A heart attack and sudden cardiac arrest are two medical terms that are often confused with one another. While both are serious medical emergencies, they are conditions requiring different actions.
“A cardiac arrest is an electrical issue that affects the heart’s rhythm, while a heart attack is generally associated with a reduction of blood flow to the heart,” said Rishi Patel, MD, an interventional cardiologist at Banner Health. “While a heart attack can sometimes cause a cardiac arrest, the two do not always coincide.”
While most people will survive a heart attack, very few survive cardiac arrest. It’s important in either case to act fast and call 911.
Read on to learn the causes and symptoms of each and what you can do to reduce your risk for both medical emergencies.
What is a heart attack?
A heart attack, also called a myocardial infarction (MI), occurs when one or more of the coronary arteries, which supply the heart with oxygen-rich blood, is blocked. A blockage usually occurs when plaque inside the artery breaks open and a blood clot forms in the artery.
Without prompt treatment, the portion of the heart muscle that is fed by the blocked artery may start to die. Every year, more than 800,000 people in the U.S. have a heart attack. Of these, 200,000 have already had a heart attack previously.
Heart attack risk factors can differ between men, women and people of all gender identities, but many risk factors apply to all. Lifestyle choices, like smoking, poor diet and lack of exercise, and some health conditions, like diabetes, hypertension and high cholesterol, can put you at greater risk.
Symptoms of a heart attack
The symptoms of a heart attack can vary by sex and intensity. Some heart attacks may be immediate and intense, while others build up over time for hours, days or weeks.
Common heart attack symptoms include:
- Chest pain or pressure
- Shortness of breath
- Heavy sweating
“People with diabetes and women may also develop atypical symptoms with their heart attacks, such as abdominal or back and jaw pain, fatigue and dizziness,” Dr. Patel said.
What is sudden cardiac arrest?
Cardiac arrest occurs when the heart is not circulating blood effectively. It can occur from a life-threatening, irregular heartbeat (arrhythmia). This causes the heart to beat rapidly or stop beating altogether.
When the heart stops beating, breathing, consciousness, and blood circulation to the brain and other vital organs stop. If not treated immediately, brain damage and death can occur.
Cardiac arrest is one of the leading causes of death in American adults, with about 300,000 to 450,000 deaths yearly.
The most common cause of cardiac arrest in adults is coronary artery disease (CAD), also known as atherosclerotic heart disease. Other causes may include congenital heart disease (CHD), enlarged heart (cardiomyopathy), valvular heart disease and electrical problems with the heart.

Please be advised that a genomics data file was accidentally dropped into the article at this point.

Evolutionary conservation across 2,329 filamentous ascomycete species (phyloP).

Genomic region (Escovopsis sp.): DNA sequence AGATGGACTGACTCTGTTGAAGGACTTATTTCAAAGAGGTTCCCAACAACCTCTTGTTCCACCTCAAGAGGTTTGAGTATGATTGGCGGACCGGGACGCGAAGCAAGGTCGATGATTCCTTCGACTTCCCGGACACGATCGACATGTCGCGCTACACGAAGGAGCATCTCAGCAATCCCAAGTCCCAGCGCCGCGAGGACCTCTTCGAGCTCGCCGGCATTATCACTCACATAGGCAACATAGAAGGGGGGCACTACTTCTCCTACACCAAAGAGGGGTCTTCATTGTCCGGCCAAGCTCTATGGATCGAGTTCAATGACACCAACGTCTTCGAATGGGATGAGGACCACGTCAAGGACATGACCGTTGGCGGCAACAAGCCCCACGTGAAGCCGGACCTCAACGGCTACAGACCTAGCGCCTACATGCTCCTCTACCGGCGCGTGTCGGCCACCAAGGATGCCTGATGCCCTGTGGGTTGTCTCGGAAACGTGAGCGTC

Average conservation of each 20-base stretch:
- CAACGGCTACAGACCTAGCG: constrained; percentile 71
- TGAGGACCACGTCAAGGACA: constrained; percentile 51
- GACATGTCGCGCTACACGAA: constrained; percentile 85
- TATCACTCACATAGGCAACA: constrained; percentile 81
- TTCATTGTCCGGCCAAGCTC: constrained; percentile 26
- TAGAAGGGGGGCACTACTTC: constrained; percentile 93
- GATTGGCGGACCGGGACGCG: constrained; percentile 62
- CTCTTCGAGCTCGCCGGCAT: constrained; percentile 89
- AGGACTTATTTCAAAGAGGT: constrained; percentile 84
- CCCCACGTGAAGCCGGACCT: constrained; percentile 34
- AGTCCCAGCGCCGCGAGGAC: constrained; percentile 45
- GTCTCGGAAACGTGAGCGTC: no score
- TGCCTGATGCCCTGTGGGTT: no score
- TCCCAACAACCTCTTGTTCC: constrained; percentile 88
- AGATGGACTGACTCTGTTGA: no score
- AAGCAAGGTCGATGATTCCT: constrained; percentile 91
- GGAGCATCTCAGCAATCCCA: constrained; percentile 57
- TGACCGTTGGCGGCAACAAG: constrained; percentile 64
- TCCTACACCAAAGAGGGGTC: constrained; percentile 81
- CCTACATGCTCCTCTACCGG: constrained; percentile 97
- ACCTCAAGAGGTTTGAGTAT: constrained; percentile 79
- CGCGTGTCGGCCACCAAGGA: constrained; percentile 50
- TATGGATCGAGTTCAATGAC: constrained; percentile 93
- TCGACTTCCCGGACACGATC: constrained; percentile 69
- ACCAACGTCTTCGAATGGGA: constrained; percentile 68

Symptoms of cardiac arrest
Cardiac arrest symptoms typically start quickly and without warning. You may or may not experience symptoms before you faint or lose consciousness.
Symptoms may include:
- Unexplained shortness of breath
- Chest pains
- Feeling nauseated or vomiting
Is there a connection between a heart attack and a cardiac arrest?
Sudden cardiac arrest can occur after a heart attack or during recovery. Having a heart attack can also increase your risk for cardiac arrest.
Certain health conditions can put you at greater risk for both.
“Specifically, people with coronary artery disease and cardiomyopathy (a weakening of the heart muscle/function) are at the highest risk for heart attack and cardiac arrest,” Dr. Patel said. “For this reason, many receive an implantable defibrillator.”
How should you treat a heart attack and cardiac arrest?
“You should act quickly in both cases and call 911,” Dr. Patel said. “Both require emergency medical care, so acting quickly could be the difference between life and death.”
If someone is in cardiac arrest:
- Call 911
- Start performing CPR (cardiopulmonary resuscitation)
- Get access to an automated external defibrillator (AED). This allows the heart to continue to pump blood to the vital organs until the person experiencing cardiac arrest can get to a hospital.
For those who survive cardiac arrest, your provider may prescribe medication to manage blood pressure and cholesterol and recommend lifestyle changes. If there is damage to the heart, surgery may be needed.
If someone is having a heart attack:
- Call 911
- Follow instructions given to you by the dispatcher on the phone.
- Stay calm until help arrives.
- If you are the one having the heart attack, do NOT attempt to drive yourself or wait for symptoms to subside.
For those who experience a heart attack, your provider may prescribe medications to thin the blood or reduce clotting and cardiac rehabilitation to help you make lifestyle changes and give emotional support while you return to daily life. In some cases, coronary angioplasty, stenting or coronary artery bypass surgery may be necessary.
How to reduce your risk of heart attacks and cardiac arrest
There are various ways to reduce your risk for a heart attack or cardiac arrest, including:
- Sticking to a healthy diet
- Getting daily, heart-pumping exercise
- Maintaining a healthy weight
- Stopping smoking
- Lowering cholesterol and blood pressure
Also, check out “5 Ways to Take Care of Your Heart” for more tips.